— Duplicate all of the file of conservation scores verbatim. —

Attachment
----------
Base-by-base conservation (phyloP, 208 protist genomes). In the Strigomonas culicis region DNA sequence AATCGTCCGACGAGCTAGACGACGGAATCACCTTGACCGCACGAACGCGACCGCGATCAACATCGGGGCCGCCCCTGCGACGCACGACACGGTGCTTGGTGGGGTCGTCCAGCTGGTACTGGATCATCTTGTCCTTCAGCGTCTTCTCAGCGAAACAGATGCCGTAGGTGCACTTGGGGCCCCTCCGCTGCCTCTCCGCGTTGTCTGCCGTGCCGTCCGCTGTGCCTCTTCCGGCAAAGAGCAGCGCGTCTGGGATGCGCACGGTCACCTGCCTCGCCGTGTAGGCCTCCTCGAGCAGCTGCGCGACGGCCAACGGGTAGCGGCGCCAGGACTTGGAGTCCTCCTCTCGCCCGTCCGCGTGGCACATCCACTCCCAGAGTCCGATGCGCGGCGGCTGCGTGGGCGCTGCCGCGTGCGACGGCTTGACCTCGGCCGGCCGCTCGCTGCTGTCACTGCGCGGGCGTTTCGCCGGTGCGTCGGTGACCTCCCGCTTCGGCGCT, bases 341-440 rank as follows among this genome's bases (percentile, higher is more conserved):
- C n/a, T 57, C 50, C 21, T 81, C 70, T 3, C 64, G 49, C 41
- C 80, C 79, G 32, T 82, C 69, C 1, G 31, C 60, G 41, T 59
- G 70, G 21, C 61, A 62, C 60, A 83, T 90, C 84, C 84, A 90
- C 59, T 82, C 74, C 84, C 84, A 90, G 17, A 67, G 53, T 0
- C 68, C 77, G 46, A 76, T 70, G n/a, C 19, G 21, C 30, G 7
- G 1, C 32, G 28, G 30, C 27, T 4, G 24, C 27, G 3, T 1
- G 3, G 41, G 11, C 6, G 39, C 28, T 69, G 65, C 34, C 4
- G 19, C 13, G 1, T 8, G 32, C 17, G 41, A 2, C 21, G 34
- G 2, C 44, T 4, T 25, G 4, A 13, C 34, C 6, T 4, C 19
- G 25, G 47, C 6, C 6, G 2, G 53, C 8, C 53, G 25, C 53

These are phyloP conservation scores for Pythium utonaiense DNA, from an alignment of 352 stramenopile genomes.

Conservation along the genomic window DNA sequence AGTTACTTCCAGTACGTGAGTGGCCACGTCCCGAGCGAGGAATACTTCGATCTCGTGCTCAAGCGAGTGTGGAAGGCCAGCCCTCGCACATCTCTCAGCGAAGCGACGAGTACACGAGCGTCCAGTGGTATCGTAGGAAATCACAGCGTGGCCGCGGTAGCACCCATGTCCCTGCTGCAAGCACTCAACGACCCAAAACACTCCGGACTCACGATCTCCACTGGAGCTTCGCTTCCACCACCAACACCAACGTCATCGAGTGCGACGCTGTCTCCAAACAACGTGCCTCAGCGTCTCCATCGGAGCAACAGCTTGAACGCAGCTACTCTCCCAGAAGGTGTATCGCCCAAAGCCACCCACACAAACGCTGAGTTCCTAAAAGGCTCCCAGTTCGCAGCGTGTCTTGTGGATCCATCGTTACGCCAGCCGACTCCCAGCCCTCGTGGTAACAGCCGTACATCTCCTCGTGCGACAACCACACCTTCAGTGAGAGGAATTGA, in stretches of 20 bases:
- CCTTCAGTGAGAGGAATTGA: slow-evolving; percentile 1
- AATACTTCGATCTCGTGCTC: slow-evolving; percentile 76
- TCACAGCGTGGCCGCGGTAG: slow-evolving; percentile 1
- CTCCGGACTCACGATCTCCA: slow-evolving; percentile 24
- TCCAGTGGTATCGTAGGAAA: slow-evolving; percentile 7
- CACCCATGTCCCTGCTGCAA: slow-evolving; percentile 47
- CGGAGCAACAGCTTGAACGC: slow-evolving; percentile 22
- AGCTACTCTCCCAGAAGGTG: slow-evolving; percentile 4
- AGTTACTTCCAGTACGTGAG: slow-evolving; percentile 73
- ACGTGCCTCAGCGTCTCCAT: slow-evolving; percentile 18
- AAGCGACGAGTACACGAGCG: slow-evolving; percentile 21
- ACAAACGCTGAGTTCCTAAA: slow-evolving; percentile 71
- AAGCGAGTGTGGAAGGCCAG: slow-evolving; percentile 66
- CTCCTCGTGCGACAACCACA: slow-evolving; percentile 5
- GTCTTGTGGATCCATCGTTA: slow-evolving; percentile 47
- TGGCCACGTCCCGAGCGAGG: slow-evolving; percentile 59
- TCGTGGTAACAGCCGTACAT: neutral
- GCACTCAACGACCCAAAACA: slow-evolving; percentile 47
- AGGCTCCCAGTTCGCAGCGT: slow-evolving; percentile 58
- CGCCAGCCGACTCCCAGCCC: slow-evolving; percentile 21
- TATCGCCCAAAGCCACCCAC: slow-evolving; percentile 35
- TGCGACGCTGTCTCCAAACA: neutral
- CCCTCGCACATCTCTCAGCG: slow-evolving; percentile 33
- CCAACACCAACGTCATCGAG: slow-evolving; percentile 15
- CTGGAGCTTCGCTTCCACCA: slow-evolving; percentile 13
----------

Base-by-base conservation (phyloP, 208 protist genomes). In the Strigomonas culicis region DNA sequence AATCGTCCGACGAGCTAGACGACGGAATCACCTTGACCGCACGAACGCGACCGCGATCAACATCGGGGCCGCCCCTGCGACGCACGACACGGTGCTTGGTGGGGTCGTCCAGCTGGTACTGGATCATCTTGTCCTTCAGCGTCTTCTCAGCGAAACAGATGCCGTAGGTGCACTTGGGGCCCCTCCGCTGCCTCTCCGCGTTGTCTGCCGTGCCGTCCGCTGTGCCTCTTCCGGCAAAGAGCAGCGCGTCTGGGATGCGCACGGTCACCTGCCTCGCCGTGTAGGCCTCCTCGAGCAGCTGCGCGACGGCCAACGGGTAGCGGCGCCAGGACTTGGAGTCCTCCTCTCGCCCGTCCGCGTGGCACATCCACTCCCAGAGTCCGATGCGCGGCGGCTGCGTGGGCGCTGCCGCGTGCGACGGCTTGACCTCGGCCGGCCGCTCGCTGCTGTCACTGCGCGGGCGTTTCGCCGGTGCGTCGGTGACCTCCCGCTTCGGCGCT, bases 341-440 rank as follows among this genome's bases (percentile, higher is more conserved):
- C n/a, T 57, C 50, C 21, T 81, C 70, T 3, C 64, G 49, C 41
- C 80, C 79, G 32, T 82, C 69, C 1, G 31, C 60, G 41, T 59
- G 70, G 21, C 61, A 62, C 60, A 83, T 90, C 84, C 84, A 90
- C 59, T 82, C 74, C 84, C 84, A 90, G 17, A 67, G 53, T 0
- C 68, C 77, G 46, A 76, T 70, G n/a, C 19, G 21, C 30, G 7
- G 1, C 32, G 28, G 30, C 27, T 4, G 24, C 27, G 3, T 1
- G 3, G 41, G 11, C 6, G 39, C 28, T 69, G 65, C 34, C 4
- G 19, C 13, G 1, T 8, G 32, C 17, G 41, A 2, C 21, G 34
- G 2, C 44, T 4, T 25, G 4, A 13, C 34, C 6, T 4, C 19
- G 25, G 47, C 6, C 6, G 2, G 53, C 8, C 53, G 25, C 53

These are phyloP conservation scores for Pythium utonaiense DNA, from an alignment of 352 stramenopile genomes.

Conservation along the genomic window DNA sequence AGTTACTTCCAGTACGTGAGTGGCCACGTCCCGAGCGAGGAATACTTCGATCTCGTGCTCAAGCGAGTGTGGAAGGCCAGCCCTCGCACATCTCTCAGCGAAGCGACGAGTACACGAGCGTCCAGTGGTATCGTAGGAAATCACAGCGTGGCCGCGGTAGCACCCATGTCCCTGCTGCAAGCACTCAACGACCCAAAACACTCCGGACTCACGATCTCCACTGGAGCTTCGCTTCCACCACCAACACCAACGTCATCGAGTGCGACGCTGTCTCCAAACAACGTGCCTCAGCGTCTCCATCGGAGCAACAGCTTGAACGCAGCTACTCTCCCAGAAGGTGTATCGCCCAAAGCCACCCACACAAACGCTGAGTTCCTAAAAGGCTCCCAGTTCGCAGCGTGTCTTGTGGATCCATCGTTACGCCAGCCGACTCCCAGCCCTCGTGGTAACAGCCGTACATCTCCTCGTGCGACAACCACACCTTCAGTGAGAGGAATTGA, in stretches of 20 bases:
- CCTTCAGTGAGAGGAATTGA: slow-evolving; percentile 1
- AATACTTCGATCTCGTGCTC: slow-evolving; percentile 76
- TCACAGCGTGGCCGCGGTAG: slow-evolving; percentile 1
- CTCCGGACTCACGATCTCCA: slow-evolving; percentile 24
- TCCAGTGGTATCGTAGGAAA: slow-evolving; percentile 7
- CACCCATGTCCCTGCTGCAA: slow-evolving; percentile 47
- CGGAGCAACAGCTTGAACGC: slow-evolving; percentile 22
- AGCTACTCTCCCAGAAGGTG: slow-evolving; percentile 4
- AGTTACTTCCAGTACGTGAG: slow-evolving; percentile 73
- ACGTGCCTCAGCGTCTCCAT: slow-evolving; percentile 18
- AAGCGACGAGTACACGAGCG: slow-evolving; percentile 21
- ACAAACGCTGAGTTCCTAAA: slow-evolving; percentile 71
- AAGCGAGTGTGGAAGGCCAG: slow-evolving; percentile 66
- CTCCTCGTGCGACAACCACA: slow-evolving; percentile 5
- GTCTTGTGGATCCATCGTTA: slow-evolving; percentile 47
- TGGCCACGTCCCGAGCGAGG: slow-evolving; percentile 59
- TCGTGGTAACAGCCGTACAT: neutral
- GCACTCAACGACCCAAAACA: slow-evolving; percentile 47
- AGGCTCCCAGTTCGCAGCGT: slow-evolving; percentile 58
- CGCCAGCCGACTCCCAGCCC: slow-evolving; percentile 21
- TATCGCCCAAAGCCACCCAC: slow-evolving; percentile 35
- TGCGACGCTGTCTCCAAACA: neutral
- CCCTCGCACATCTCTCAGCG: slow-evolving; percentile 33
- CCAACACCAACGTCATCGAG: slow-evolving; percentile 15
- CTGGAGCTTCGCTTCCACCA: slow-evolving; percentile 13